Non-method functions and this

Axel Rauschmayer axel at rauschma.de
Mon May 16 08:35:33 PDT 2011


Yeah, sorry, I was wrong about the need for two constructs.

Example code:

> var obj = {
>     id: "ac3fb",
>     method: function(self, msgs) {
>         msgs.forEach(function(msg) {
>             console.log(self.id+": "+msg);
>         });
>     }
> };
> 
> // Invoke as method
> obj.method([ "hello", "world" ]);
> 
> // Invoke as function
> var func = obj.method;
> func(obj, [ "hello", "world" ]);


Notes:
- "self" is just another parameter, it can be called anything.
- Function.prototype.call() and Function.prototype.apply() would have one parameter less.
- IIRC, this is more or less how Python works.
- Probably not worth it, migration-cost-wise.

As an aside, I'm surprised that (ES5) JavaScript interprets the following as a method call:
(obj.method)(arg)

It seems like the temporary result of the expression obj.method includes a value for "this" (which is lost after making the assignment func = obj.method).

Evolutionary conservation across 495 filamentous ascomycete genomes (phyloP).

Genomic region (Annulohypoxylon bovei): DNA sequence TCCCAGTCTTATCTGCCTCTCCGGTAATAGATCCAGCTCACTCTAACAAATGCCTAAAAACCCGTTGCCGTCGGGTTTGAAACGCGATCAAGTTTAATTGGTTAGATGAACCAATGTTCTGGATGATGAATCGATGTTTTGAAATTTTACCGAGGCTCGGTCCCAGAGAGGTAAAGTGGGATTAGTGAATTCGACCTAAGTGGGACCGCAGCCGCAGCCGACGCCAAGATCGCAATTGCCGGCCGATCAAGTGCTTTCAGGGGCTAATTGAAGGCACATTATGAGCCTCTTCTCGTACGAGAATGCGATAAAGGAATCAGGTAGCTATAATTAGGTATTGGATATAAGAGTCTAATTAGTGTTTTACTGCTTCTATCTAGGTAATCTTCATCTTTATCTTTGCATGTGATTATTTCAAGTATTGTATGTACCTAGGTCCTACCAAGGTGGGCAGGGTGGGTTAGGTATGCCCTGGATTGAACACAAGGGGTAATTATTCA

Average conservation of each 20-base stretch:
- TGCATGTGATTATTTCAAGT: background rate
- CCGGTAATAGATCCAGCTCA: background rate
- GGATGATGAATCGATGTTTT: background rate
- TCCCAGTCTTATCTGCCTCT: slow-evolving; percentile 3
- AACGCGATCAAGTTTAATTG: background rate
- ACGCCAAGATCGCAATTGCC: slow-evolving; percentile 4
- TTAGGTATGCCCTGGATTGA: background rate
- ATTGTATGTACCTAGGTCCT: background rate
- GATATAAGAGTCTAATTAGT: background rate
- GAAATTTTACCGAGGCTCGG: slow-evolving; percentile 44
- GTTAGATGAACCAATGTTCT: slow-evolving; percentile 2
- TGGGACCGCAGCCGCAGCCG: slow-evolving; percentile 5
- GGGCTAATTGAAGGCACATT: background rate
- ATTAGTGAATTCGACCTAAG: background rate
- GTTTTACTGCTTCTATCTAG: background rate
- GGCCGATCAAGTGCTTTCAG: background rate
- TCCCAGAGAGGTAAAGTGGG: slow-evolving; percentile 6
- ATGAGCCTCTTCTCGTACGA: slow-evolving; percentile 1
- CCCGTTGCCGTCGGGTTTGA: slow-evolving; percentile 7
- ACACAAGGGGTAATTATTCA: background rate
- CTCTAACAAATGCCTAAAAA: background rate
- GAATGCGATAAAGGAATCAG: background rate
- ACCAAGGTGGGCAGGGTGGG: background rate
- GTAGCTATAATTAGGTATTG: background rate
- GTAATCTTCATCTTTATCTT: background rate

On May 16, 2011, at 16:15 , David Herman wrote:

>>> How do you define "non-method"?
>> 
>> A function that is not invoked as method. Right now, the same kind of construct is used for both true functions and methods. I’m proposing a new construct (similar to the distinction that Python makes): a function that does not have an implicit |this| parameter.
> 
> Hm, you've lost me... [...]

-- 
Dr. Axel Rauschmayer

axel at rauschma.de
twitter.com/rauschma

home: rauschma.de
blog: 2ality.com



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